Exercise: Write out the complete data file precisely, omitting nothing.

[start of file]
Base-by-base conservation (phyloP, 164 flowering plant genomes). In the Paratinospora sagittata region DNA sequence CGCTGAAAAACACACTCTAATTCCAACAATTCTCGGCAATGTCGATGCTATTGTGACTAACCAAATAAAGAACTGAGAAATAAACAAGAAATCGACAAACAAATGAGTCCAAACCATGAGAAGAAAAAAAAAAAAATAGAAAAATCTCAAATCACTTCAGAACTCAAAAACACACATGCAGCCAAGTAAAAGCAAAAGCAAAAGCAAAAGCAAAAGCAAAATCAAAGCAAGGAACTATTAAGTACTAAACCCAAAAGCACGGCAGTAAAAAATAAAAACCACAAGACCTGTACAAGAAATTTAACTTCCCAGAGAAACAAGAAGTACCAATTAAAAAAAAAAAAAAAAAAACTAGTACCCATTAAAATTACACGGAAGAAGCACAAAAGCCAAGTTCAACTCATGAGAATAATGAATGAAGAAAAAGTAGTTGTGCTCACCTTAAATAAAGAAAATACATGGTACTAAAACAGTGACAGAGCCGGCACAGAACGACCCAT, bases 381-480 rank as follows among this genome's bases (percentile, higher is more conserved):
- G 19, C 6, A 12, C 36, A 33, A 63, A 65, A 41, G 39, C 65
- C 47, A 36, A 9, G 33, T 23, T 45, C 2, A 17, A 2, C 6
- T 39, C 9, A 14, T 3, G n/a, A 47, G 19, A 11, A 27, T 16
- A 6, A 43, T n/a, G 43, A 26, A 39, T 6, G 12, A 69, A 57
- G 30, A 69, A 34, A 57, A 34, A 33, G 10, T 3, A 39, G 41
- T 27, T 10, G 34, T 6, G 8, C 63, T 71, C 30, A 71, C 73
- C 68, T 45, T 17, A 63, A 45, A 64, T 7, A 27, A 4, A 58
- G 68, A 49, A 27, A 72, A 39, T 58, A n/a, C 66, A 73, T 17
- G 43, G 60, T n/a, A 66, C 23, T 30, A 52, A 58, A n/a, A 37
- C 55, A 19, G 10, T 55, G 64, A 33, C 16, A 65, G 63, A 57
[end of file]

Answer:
Base-by-base conservation (phyloP, 164 flowering plant genomes). In the Paratinospora sagittata region DNA sequence CGCTGAAAAACACACTCTAATTCCAACAATTCTCGGCAATGTCGATGCTATTGTGACTAACCAAATAAAGAACTGAGAAATAAACAAGAAATCGACAAACAAATGAGTCCAAACCATGAGAAGAAAAAAAAAAAAATAGAAAAATCTCAAATCACTTCAGAACTCAAAAACACACATGCAGCCAAGTAAAAGCAAAAGCAAAAGCAAAAGCAAAAGCAAAATCAAAGCAAGGAACTATTAAGTACTAAACCCAAAAGCACGGCAGTAAAAAATAAAAACCACAAGACCTGTACAAGAAATTTAACTTCCCAGAGAAACAAGAAGTACCAATTAAAAAAAAAAAAAAAAAAACTAGTACCCATTAAAATTACACGGAAGAAGCACAAAAGCCAAGTTCAACTCATGAGAATAATGAATGAAGAAAAAGTAGTTGTGCTCACCTTAAATAAAGAAAATACATGGTACTAAAACAGTGACAGAGCCGGCACAGAACGACCCAT, bases 381-480 rank as follows among this genome's bases (percentile, higher is more conserved):
- G 19, C 6, A 12, C 36, A 33, A 63, A 65, A 41, G 39, C 65
- C 47, A 36, A 9, G 33, T 23, T 45, C 2, A 17, A 2, C 6
- T 39, C 9, A 14, T 3, G n/a, A 47, G 19, A 11, A 27, T 16
- A 6, A 43, T n/a, G 43, A 26, A 39, T 6, G 12, A 69, A 57
- G 30, A 69, A 34, A 57, A 34, A 33, G 10, T 3, A 39, G 41
- T 27, T 10, G 34, T 6, G 8, C 63, T 71, C 30, A 71, C 73
- C 68, T 45, T 17, A 63, A 45, A 64, T 7, A 27, A 4, A 58
- G 68, A 49, A 27, A 72, A 39, T 58, A n/a, C 66, A 73, T 17
- G 43, G 60, T n/a, A 66, C 23, T 30, A 52, A 58, A n/a, A 37
- C 55, A 19, G 10, T 55, G 64, A 33, C 16, A 65, G 63, A 57